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Gear up for tougher roads IAM Drive & Survive tells employees

14 June 2010

The driving test is 75 years old. Its anniversary has prompted IAM Drive & Survive to engourage employers to help their drivers continually improve their technique in keeping with increasingly demanding driving conditions.

Simon Elstow, head of training at IAM Drive & Survive, a Driving for Better Business campaign partner, said, “There are more cars on the road than ever before, and the driving environment is becoming more complicated. Our culture has become increasingly fast paced, everything is done on the move.

“Business drivers tend to travel many miles, often while tired and stressed, with the regular distraction of the ‘mobile office’. Our driving tests, however, have changed little over the years, and an improvement in driving standards is needed to fill the gap.

“Although cars are becoming easier to drive - with much improved brakes and suspension as well as power steering and a host of safety systems - traffic has significantly increased and traffic networks have become immensely more complex, so the business driver needs far more understanding of what’s going on outside the car.”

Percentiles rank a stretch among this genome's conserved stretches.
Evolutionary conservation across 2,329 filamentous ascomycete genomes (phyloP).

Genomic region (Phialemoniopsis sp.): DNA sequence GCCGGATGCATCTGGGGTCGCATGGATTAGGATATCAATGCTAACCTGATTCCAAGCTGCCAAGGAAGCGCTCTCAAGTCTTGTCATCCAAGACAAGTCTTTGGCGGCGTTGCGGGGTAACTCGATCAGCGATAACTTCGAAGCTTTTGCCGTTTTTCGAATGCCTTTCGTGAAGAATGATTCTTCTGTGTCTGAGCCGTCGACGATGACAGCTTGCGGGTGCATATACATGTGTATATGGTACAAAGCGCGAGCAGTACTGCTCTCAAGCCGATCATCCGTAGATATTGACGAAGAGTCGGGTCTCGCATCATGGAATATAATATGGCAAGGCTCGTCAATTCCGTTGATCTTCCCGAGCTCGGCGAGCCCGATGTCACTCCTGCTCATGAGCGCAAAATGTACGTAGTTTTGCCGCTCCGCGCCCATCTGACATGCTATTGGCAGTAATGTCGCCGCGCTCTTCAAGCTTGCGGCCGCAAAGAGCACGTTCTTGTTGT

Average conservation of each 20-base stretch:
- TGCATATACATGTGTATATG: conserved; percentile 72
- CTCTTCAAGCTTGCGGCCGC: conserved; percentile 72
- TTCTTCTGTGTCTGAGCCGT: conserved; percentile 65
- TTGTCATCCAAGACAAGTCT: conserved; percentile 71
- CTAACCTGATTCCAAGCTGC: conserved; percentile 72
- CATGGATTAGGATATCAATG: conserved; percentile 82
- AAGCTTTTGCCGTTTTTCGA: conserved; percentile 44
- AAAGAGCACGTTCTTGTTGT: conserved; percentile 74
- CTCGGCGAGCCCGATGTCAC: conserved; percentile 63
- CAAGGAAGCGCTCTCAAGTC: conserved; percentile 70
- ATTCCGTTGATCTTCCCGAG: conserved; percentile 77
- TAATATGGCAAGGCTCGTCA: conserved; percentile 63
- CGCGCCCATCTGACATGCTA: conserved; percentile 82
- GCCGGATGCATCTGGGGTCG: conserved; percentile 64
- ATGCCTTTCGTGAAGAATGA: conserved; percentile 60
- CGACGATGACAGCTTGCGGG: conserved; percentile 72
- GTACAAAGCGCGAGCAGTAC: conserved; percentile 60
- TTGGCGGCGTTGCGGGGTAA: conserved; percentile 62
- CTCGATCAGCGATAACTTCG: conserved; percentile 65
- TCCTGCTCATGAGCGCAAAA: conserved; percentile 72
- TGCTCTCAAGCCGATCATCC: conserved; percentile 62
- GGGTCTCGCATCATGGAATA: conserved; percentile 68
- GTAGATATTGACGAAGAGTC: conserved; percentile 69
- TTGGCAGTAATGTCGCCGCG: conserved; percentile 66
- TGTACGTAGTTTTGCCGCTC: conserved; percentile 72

IAM wants to see a rural road element being incorporated into the driving test, as it is not currently compulsory. In the UK 71% of road deaths occur on rural roads.

“It is improving the driver which will make the single biggest improvement to road safety in the future, and drivers need to take it upon themselves to adopt a lifelong learning approach,” added Mr Elstow.

In 1935 when the driving test was introduced there were only 1.4 million cars on the road – today there are more than 28.3 million. But, within a year of the test being introduced the death toll had fallen by nearly 1,000 people.

The year before the test was introduced, 7,343 people were killed on Britain’s roads when there were just 2.4m vehicles. In 2008 there were two-thirds fewer deaths (2,538), but 34m vehicles.

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